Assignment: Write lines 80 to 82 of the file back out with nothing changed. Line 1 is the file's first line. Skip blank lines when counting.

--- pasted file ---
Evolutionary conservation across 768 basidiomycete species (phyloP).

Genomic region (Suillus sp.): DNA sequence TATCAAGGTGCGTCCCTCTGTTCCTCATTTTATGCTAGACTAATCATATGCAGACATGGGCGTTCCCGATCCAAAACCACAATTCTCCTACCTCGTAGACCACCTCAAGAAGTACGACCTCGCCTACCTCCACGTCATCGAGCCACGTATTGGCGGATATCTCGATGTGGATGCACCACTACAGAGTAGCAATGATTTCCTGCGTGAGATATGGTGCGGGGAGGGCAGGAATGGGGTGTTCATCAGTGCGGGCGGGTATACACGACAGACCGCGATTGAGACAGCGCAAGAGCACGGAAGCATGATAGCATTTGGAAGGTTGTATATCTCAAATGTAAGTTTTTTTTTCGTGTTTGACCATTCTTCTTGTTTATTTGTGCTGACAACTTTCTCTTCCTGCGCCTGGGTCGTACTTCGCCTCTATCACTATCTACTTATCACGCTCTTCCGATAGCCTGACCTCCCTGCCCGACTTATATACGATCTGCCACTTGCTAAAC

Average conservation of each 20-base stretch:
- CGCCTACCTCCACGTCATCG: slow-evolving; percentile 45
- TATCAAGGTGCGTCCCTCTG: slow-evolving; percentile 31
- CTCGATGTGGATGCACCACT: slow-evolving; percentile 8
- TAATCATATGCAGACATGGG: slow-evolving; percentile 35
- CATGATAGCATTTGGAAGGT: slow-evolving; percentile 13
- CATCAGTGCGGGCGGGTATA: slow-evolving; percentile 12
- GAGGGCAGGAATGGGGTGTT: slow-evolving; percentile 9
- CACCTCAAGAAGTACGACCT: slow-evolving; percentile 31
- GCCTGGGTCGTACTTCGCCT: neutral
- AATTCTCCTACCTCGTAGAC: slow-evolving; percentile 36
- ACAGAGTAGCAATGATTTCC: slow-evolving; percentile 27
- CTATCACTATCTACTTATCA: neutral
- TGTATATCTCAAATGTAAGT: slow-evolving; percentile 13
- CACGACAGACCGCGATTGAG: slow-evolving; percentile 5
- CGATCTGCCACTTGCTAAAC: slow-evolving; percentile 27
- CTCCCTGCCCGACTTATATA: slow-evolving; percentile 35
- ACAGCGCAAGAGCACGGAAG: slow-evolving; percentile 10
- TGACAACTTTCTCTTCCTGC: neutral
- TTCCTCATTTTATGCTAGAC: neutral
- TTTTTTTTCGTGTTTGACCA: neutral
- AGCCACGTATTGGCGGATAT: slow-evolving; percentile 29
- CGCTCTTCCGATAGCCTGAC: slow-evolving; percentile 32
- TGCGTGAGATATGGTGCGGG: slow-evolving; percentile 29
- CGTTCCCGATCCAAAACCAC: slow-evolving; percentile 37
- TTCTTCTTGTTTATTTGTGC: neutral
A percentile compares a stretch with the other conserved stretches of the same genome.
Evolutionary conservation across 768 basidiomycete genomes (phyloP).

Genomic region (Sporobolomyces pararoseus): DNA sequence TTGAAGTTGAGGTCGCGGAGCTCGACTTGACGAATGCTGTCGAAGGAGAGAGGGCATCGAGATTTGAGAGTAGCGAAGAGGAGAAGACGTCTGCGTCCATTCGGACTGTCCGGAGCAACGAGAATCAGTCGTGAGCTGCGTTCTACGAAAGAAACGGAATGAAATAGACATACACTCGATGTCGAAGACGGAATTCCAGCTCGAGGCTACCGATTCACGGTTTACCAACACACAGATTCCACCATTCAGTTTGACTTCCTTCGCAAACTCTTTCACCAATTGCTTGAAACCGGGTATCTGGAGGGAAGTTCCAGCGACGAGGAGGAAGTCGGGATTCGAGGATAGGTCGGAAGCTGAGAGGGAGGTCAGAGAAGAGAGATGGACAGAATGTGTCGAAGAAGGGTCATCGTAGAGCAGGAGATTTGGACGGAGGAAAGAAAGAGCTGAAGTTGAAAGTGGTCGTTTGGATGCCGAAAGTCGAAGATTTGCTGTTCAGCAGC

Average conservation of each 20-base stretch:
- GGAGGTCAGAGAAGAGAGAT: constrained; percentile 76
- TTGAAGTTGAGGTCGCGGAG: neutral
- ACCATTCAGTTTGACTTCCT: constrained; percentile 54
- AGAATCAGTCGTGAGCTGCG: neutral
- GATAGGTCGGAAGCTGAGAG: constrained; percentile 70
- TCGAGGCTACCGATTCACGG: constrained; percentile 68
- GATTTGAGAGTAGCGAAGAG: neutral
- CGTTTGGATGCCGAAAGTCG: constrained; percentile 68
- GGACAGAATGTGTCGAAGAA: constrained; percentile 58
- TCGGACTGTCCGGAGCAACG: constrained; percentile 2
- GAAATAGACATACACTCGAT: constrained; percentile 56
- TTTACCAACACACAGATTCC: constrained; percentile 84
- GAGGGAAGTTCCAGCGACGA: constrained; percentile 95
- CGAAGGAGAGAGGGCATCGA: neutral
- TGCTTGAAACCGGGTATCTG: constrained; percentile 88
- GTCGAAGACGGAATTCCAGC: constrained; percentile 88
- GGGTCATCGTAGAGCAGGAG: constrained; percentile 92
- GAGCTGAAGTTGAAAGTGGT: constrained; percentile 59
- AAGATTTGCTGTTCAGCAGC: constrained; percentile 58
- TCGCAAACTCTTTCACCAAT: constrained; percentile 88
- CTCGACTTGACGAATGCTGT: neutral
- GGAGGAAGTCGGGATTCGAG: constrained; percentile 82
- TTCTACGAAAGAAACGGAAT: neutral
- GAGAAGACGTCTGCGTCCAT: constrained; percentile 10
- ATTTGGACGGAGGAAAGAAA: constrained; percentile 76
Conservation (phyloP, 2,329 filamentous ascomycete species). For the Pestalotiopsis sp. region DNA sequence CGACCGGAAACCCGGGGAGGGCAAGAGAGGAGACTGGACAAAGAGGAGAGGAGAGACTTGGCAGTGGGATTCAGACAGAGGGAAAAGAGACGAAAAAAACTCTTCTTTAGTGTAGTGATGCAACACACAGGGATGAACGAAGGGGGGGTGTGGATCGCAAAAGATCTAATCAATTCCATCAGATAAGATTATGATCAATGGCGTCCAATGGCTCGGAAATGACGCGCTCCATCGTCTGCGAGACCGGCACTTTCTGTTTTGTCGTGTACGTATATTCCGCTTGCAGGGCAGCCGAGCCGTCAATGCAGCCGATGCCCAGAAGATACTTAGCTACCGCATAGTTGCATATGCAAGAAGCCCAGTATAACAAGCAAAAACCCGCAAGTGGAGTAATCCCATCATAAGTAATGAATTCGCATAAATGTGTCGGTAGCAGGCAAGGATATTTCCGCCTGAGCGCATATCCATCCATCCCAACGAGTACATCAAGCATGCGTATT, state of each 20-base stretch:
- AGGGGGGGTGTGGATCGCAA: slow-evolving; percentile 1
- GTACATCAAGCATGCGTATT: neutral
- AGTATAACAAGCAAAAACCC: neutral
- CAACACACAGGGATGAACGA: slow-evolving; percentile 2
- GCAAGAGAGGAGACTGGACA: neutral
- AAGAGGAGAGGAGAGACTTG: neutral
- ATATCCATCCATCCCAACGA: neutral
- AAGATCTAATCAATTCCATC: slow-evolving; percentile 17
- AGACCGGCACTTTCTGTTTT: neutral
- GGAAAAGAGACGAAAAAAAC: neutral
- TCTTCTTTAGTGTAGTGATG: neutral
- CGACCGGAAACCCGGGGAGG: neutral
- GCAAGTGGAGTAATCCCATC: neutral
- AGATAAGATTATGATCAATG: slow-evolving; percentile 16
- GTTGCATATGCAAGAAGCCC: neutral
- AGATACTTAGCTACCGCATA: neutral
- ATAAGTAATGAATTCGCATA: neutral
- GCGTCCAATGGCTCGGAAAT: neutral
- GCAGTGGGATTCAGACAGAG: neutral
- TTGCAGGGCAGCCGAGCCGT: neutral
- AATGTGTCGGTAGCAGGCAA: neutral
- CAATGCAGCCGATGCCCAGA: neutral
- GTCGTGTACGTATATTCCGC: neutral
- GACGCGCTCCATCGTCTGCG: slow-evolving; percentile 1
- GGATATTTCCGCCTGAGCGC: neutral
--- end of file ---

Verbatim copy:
- CAATGCAGCCGATGCCCAGA: neutral
- GTCGTGTACGTATATTCCGC: neutral
- GACGCGCTCCATCGTCTGCG: slow-evolving; percentile 1